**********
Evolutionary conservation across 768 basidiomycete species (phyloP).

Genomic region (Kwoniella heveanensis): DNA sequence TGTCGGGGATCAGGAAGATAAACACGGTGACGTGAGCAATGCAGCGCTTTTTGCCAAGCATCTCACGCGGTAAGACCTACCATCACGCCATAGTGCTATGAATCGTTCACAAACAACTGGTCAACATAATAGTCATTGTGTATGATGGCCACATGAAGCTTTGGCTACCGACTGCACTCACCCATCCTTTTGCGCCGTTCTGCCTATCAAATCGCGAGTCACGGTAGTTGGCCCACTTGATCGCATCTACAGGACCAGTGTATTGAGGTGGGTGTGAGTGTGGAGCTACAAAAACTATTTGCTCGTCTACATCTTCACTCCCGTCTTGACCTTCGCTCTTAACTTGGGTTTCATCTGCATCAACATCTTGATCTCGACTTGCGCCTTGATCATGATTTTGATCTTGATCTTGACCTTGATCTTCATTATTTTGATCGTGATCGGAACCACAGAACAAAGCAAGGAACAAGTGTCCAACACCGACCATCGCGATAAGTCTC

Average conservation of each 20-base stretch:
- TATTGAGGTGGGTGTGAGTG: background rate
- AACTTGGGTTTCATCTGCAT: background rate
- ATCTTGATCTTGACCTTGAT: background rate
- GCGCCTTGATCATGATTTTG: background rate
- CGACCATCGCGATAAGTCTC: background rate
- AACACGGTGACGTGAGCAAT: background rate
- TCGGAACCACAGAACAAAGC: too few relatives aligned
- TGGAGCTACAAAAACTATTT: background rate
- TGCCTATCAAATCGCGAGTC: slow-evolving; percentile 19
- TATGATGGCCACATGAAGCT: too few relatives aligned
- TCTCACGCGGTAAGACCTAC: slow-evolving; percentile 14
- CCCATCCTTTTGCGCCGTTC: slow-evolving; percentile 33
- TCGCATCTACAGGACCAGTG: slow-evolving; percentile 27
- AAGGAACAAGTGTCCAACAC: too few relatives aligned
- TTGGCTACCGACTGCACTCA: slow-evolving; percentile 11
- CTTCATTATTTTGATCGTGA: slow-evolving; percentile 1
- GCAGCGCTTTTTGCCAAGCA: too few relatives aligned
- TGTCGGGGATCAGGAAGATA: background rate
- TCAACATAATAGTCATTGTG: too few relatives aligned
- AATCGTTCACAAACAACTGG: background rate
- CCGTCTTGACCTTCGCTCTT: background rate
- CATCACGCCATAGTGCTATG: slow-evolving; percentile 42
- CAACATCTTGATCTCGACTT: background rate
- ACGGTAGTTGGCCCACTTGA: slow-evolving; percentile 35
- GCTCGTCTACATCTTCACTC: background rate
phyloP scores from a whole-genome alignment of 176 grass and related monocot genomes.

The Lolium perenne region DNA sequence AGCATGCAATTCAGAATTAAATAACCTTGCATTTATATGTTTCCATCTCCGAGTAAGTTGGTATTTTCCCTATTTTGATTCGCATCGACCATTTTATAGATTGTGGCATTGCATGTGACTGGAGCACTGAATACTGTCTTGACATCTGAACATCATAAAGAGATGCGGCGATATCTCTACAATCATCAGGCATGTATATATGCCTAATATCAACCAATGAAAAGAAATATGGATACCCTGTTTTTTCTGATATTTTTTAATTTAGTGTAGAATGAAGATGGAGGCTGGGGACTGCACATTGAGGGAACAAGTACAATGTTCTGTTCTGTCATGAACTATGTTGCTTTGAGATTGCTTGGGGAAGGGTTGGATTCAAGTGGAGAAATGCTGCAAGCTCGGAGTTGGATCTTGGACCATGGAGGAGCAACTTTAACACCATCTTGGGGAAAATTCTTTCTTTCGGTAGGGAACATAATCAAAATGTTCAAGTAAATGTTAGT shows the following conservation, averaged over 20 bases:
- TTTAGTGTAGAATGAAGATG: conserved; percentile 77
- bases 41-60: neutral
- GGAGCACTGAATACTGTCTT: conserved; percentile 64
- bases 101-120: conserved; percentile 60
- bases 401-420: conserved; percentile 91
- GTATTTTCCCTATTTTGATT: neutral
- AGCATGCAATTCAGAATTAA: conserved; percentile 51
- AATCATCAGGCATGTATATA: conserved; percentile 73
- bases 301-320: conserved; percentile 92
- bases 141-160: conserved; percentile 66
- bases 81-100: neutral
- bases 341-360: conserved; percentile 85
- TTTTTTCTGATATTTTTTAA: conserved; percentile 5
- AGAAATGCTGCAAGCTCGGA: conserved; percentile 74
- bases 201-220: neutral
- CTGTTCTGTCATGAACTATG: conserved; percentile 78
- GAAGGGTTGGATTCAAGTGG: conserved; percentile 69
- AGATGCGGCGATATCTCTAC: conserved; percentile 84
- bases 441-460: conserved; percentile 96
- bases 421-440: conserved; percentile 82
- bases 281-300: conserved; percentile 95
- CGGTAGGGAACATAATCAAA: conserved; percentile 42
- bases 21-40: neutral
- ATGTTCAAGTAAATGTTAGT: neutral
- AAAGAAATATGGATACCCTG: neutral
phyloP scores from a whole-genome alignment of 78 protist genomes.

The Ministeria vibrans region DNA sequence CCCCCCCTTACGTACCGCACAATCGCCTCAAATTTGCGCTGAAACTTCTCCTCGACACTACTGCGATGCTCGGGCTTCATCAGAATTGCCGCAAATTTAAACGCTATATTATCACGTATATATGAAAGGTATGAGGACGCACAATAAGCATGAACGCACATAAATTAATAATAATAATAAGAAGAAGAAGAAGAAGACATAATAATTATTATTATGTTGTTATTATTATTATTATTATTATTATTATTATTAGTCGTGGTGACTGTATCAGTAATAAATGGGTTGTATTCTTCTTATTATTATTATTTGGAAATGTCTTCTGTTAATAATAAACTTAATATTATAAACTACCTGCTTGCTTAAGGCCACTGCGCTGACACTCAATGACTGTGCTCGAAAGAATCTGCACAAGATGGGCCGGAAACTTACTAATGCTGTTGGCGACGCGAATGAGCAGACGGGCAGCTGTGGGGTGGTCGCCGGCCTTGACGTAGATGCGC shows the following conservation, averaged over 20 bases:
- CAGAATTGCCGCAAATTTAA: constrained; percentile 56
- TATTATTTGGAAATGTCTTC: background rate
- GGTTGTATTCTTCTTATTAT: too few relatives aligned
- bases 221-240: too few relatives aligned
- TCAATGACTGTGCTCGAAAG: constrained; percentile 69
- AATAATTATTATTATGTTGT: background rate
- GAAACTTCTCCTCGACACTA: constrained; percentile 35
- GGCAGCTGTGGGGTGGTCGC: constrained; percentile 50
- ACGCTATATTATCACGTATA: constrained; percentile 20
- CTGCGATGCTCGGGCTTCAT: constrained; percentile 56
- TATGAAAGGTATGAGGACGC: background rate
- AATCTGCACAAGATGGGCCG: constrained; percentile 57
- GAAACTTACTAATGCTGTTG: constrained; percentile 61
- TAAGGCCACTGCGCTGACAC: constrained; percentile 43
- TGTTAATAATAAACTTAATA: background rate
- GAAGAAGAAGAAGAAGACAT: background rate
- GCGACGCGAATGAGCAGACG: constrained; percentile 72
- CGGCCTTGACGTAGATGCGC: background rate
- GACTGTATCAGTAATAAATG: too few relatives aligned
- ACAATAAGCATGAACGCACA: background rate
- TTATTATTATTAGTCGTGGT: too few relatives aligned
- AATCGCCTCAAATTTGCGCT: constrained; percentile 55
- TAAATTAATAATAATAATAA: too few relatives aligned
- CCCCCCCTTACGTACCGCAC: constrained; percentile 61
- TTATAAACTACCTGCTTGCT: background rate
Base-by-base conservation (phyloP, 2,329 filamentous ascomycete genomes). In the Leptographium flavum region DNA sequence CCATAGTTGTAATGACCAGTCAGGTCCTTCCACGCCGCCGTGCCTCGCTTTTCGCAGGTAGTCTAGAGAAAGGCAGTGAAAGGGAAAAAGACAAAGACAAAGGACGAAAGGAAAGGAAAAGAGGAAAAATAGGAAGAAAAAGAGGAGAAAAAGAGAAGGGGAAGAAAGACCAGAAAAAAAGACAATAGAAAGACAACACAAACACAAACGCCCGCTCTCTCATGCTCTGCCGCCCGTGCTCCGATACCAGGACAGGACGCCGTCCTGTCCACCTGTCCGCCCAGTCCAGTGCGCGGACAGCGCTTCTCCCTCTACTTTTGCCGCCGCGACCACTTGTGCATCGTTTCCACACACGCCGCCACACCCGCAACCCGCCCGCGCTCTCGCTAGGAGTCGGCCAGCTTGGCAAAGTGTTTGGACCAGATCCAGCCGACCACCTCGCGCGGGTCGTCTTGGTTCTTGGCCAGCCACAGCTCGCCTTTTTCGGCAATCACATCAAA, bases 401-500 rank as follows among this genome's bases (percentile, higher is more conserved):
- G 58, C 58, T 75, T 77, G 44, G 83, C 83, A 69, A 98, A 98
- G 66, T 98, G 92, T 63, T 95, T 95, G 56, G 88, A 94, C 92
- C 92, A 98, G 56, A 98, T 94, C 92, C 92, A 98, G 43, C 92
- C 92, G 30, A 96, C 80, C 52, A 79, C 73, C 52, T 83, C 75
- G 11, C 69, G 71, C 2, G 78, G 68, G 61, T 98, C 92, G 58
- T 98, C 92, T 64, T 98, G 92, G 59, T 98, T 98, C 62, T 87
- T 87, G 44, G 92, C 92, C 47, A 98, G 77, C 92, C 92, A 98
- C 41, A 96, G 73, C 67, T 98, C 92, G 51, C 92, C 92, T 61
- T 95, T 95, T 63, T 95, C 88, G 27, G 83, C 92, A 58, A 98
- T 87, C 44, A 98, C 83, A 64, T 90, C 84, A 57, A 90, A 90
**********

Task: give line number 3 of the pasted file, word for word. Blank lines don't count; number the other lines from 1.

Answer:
Average conservation of each 20-base stretch: